• Big News for Philadelphia-Based BRÛLÉE CATERING

     
    POSTED July 17, 2017
     

Philadelphia-based Brûlée Catering has been acquired by Comcast Spectacor.

Brûlée Catering is well known as a premier catering company and is the exclusive food service provider at a number of prestigious area venues including National Constitution Center, Please Touch Museum, Independence Visitor Center, Museum of the American Revolution, Dilworth Park and Free Library on the Parkway. The catering business handles more than 4,000 events each year. The company has been helmed by James Beard Award-winning chef Jean-Marie Lacroix, who, along with his team of talented culinary professionals, will continue to add the signature Brûlée touch to the menus.

Comcast Spectacor is the parent company of Spectra, a full-service hospitality firm that offers Venue Management, Food Services & Hospitality and Corporate Partnerships. It is also part of Comcast Corporation, a global media and technology company headquarterd in Philadelphia that operates Comcast Cable and NBCUniversal. Learn more at ComcastSpectacor.com.

When events went virtual, sharing a meal with coworkers and fellow industry professionals at in-person meetings and events became a realized luxury. The opportunity to connect with others over food disappeared for a while, but catering companies like Tastings in New York and Miami worked to keep it around by launching its new service, Tastings 2.0, in April.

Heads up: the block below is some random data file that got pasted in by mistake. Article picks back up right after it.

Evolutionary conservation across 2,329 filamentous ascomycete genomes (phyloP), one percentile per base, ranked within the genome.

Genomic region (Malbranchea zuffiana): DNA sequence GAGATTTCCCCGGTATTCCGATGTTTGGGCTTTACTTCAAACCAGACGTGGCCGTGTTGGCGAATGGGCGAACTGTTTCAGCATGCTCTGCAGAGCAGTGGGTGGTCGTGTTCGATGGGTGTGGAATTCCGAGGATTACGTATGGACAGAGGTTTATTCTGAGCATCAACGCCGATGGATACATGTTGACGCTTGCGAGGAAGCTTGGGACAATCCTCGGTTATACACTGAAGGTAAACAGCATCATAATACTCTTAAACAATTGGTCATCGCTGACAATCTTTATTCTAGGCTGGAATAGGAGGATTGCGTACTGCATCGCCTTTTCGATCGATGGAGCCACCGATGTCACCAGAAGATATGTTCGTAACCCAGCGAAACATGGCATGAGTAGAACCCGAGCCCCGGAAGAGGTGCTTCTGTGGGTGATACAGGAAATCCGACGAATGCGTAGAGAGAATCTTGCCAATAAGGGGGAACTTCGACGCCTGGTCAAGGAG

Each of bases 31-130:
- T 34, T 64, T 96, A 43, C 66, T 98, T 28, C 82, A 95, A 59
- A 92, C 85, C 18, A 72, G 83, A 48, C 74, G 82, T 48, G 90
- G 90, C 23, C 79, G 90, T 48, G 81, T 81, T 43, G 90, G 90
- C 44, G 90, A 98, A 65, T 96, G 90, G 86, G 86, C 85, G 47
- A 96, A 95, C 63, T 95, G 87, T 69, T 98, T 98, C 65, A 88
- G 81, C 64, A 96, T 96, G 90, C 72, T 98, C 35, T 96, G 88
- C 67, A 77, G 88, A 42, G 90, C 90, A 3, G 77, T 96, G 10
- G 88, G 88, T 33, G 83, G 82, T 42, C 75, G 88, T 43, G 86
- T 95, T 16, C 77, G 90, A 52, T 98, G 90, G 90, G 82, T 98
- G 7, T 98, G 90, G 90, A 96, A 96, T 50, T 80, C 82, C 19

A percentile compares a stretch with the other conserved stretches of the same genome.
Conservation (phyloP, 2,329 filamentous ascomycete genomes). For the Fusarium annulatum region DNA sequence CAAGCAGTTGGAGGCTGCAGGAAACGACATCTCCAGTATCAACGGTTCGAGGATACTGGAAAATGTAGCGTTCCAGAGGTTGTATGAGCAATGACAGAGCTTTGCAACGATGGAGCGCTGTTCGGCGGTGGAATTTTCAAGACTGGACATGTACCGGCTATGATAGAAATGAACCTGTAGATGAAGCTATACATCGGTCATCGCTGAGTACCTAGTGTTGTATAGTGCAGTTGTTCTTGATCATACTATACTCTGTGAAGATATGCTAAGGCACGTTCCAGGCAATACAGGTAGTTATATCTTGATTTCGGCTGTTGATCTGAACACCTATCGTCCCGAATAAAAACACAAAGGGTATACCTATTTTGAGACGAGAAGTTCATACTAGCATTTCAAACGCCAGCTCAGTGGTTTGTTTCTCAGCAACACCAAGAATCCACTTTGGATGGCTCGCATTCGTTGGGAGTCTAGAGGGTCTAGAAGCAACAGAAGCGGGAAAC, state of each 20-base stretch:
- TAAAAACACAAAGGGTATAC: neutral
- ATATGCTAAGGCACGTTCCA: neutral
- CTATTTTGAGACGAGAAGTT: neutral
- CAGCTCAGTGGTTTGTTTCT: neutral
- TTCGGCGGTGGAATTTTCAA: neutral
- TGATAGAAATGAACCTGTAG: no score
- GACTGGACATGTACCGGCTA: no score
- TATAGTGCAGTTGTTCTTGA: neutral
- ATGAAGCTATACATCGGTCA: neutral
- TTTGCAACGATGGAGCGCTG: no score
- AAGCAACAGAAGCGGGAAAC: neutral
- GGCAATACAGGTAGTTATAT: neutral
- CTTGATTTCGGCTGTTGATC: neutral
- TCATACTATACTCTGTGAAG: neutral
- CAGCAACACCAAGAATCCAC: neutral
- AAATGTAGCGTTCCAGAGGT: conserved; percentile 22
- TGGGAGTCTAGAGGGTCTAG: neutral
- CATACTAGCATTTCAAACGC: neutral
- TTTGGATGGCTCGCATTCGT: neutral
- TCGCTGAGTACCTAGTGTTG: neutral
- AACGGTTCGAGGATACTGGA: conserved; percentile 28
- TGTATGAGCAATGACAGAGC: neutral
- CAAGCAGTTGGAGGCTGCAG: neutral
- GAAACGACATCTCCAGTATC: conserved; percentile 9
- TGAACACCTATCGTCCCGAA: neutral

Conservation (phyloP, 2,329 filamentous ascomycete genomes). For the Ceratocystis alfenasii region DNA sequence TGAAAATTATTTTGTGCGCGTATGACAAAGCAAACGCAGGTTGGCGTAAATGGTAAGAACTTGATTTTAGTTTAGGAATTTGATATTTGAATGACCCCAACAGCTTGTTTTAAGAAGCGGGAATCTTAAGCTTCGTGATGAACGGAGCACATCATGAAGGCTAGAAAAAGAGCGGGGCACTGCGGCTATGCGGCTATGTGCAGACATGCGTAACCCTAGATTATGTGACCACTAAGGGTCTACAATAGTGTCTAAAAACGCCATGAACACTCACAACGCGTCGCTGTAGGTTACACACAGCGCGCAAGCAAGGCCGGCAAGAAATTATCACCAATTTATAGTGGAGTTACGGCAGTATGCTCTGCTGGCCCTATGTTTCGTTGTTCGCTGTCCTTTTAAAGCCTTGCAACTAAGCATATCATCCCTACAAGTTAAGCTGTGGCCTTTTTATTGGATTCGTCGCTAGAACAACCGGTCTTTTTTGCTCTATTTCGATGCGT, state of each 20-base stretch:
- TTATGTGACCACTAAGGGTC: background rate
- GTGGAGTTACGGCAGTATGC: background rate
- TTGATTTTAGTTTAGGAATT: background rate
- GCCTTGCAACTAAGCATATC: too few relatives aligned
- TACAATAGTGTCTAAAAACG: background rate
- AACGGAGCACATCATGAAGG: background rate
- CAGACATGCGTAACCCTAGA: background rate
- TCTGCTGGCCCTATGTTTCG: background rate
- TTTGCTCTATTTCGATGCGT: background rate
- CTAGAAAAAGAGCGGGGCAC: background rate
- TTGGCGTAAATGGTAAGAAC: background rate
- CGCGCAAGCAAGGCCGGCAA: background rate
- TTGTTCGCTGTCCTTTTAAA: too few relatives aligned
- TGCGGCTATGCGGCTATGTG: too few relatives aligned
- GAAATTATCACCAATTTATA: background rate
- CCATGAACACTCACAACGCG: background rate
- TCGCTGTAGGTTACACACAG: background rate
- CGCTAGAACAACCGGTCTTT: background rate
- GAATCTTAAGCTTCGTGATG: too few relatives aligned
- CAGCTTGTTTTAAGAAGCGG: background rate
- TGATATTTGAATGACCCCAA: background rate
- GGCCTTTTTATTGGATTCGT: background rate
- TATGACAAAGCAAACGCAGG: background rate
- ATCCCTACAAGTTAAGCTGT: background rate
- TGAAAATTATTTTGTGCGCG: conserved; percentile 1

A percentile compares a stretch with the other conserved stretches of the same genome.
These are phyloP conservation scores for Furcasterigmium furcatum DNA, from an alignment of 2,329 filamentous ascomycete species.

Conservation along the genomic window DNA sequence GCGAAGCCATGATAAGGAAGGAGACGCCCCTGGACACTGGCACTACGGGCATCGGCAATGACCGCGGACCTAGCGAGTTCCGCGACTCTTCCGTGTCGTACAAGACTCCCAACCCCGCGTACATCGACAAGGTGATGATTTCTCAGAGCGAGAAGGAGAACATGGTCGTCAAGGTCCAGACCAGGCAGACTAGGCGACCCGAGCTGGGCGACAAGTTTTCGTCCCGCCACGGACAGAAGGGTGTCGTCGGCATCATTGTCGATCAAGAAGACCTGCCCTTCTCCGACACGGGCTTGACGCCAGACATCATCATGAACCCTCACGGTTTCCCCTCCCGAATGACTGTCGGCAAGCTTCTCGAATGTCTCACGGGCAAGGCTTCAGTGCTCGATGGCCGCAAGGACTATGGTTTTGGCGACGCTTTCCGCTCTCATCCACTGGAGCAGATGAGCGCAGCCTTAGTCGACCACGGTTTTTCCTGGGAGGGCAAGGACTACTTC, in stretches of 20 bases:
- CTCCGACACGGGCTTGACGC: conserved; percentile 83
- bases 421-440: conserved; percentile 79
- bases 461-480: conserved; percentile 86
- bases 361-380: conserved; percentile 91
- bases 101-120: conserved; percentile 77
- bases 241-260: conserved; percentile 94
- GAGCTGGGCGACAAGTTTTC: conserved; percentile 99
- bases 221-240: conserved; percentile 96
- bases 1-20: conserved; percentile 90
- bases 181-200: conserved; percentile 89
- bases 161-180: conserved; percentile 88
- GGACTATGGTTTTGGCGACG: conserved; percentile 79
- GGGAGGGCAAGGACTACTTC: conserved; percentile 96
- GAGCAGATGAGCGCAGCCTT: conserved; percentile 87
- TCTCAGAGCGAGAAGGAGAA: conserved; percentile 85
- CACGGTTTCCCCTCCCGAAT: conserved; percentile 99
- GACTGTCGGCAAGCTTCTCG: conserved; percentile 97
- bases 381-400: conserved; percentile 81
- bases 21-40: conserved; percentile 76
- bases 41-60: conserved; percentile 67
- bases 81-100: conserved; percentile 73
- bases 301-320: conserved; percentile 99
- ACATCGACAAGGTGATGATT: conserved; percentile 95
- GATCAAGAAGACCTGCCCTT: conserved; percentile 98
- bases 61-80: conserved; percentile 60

When attending a conference became synonymous with staying at home, companies had to determine a new way to leave an impression on attendees. As the choice of venue, decor, and many other physical elements of in-person events were no longer contenders, co-owners Susan Turnock and Heather Arak-Kanofsky of Gifts for the Good Life knew that they could supply the part that still makes an impact.

 

Planners have enough to juggle when it comes to organizing meetings and events: from researching and booking venues to creating an attendee list and more. Then, the pandemic came and created another set of obstacles to clear. Now, planners have to stay on top of health and safety regulations and ever-changing governors’ orders in addition to everything else.